“Whilst Durham is generally a safe place to live we have to accept that these criminals exist and the powers provided through RIPA is a vital tool in the fight against them. We will continue to use the powers RIPA provides to follow, monitor, disrupt and capture offenders such as drug dealers, prolific thieves and sexual predators on a regular basis.

“In doing this can I reassure you that as a force we scrutinise our use of these powers and as with all Forces we are annually inspected by the Office of the Surveillance Commissioners, an independent body.”

A spokeswoman for Cleveland police said the force used RIPA powers to monitor serious organised crime and said the use of RIPA in Operation Cobweb was acknowledged by a judge as an excellent example of usage.

North Yorkshire Police did not comment.

Source –  Sunday Sun,  02 Nov 2014

Pulling out of the European Court of Human Rights is a “sop to UKIP and right wingers” say NE politicians

Tory plans to pull out of the European Court of Human Rights have been dismissed as a backward step and “a sop to Ukip and right wingers” by North East politicians.

Justice Secretary Chris Grayling believes the extraordinary move would restore “common sense” to the British legal system, allowing judges in this country to effectively ignore Strasbourg.

The extraordinary move would give the ECHR no move than an advisory role and hand politicians and judges final say on issues like prisoner voting and life sentences. Mr Grayling also said it would stop terrorists and foreign criminals relying on human rights laws to stay in the UK.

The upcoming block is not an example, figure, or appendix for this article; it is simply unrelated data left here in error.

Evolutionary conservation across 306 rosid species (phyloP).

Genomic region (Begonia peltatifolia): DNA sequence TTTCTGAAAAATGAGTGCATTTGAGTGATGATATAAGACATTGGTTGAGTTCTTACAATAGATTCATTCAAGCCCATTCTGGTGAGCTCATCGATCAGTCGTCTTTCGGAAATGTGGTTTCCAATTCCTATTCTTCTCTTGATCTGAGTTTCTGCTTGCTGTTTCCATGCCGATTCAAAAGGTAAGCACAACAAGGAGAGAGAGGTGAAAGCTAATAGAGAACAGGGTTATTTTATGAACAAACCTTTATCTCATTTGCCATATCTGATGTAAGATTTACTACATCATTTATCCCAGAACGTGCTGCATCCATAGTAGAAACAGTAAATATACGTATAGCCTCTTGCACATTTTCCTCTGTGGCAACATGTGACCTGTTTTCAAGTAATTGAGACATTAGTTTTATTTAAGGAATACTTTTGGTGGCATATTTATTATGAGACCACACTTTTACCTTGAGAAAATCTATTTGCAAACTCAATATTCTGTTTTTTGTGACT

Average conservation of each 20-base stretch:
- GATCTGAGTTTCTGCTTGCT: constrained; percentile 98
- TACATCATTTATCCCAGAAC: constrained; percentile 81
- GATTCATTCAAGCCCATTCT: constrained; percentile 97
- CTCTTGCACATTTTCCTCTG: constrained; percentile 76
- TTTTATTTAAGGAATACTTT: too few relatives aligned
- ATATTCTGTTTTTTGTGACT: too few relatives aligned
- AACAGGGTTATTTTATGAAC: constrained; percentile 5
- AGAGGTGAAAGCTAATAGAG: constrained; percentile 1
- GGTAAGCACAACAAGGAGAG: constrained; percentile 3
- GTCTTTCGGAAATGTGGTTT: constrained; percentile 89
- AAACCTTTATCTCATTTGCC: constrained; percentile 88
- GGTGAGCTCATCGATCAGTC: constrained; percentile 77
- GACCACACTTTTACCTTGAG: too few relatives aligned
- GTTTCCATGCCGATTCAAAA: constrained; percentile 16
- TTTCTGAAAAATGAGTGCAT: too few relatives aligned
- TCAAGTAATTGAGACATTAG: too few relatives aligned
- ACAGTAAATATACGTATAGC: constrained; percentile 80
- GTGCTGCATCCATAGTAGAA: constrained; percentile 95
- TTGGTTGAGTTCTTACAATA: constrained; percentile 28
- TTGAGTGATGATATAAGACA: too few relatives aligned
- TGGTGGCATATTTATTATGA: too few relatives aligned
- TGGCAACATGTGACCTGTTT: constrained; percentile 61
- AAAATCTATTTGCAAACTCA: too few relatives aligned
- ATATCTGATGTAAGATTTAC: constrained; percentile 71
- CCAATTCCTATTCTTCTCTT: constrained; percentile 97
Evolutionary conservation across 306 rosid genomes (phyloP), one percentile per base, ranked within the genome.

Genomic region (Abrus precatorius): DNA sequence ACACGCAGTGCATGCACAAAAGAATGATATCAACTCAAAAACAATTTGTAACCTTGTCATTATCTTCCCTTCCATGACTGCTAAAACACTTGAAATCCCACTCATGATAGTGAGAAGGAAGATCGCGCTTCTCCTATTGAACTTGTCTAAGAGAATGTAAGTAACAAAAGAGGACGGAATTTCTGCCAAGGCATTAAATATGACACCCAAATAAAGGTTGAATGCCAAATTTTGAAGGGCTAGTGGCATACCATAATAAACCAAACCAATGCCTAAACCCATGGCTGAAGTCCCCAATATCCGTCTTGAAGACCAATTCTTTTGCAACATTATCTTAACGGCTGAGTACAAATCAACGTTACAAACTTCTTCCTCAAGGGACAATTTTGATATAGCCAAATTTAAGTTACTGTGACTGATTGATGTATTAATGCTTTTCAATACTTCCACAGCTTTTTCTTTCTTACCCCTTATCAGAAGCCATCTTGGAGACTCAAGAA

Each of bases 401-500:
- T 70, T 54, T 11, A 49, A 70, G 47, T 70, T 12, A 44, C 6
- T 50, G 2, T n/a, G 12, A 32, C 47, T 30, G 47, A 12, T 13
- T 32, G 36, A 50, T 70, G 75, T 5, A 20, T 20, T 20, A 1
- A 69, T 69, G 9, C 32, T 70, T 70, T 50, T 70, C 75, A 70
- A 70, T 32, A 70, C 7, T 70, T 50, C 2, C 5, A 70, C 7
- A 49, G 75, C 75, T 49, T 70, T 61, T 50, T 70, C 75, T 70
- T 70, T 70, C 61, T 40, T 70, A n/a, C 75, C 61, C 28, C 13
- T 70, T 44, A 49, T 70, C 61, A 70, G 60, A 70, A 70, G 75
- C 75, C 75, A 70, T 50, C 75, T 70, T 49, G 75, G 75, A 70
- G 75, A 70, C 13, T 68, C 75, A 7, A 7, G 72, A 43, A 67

But Labour peer Jeremy Beecham accused the Justice Secretary of pandering to the right wing.

He said: “This is a sop to Ukip and Tory right wingers.

“It was a Conservative Government which led the way on the EHRC, but the present Tory Party has a shocking record on legal aid, access to justice and judicial review and this just another example of its attitude, ironically in what will be the 800th anniversary year of Magna Carta.”

Vera Baird, Northumbria Police and Crime Commissioner, said: “The Human Rights Act benefits ordinary people on a daily basis and can help victims of crime.

“Recently it allowed two young women, who were victims of the black cab rapist John Worboys, to sue the police for failing to investigate his appalling crimes properly.”

She added human rights law was widely misrepresented in parts of the media and called on Chris Grayling to re-think the plans.

She said: “For instance in 2006 it was reported that police gave fried chicken to a suspected car thief who had fled from police and was besieged on a roof ‘because of his human rights’.

“Surprise, surprise, there is no human right to KFC – it was used as part of the negotiating tactics that encouraged him to come down.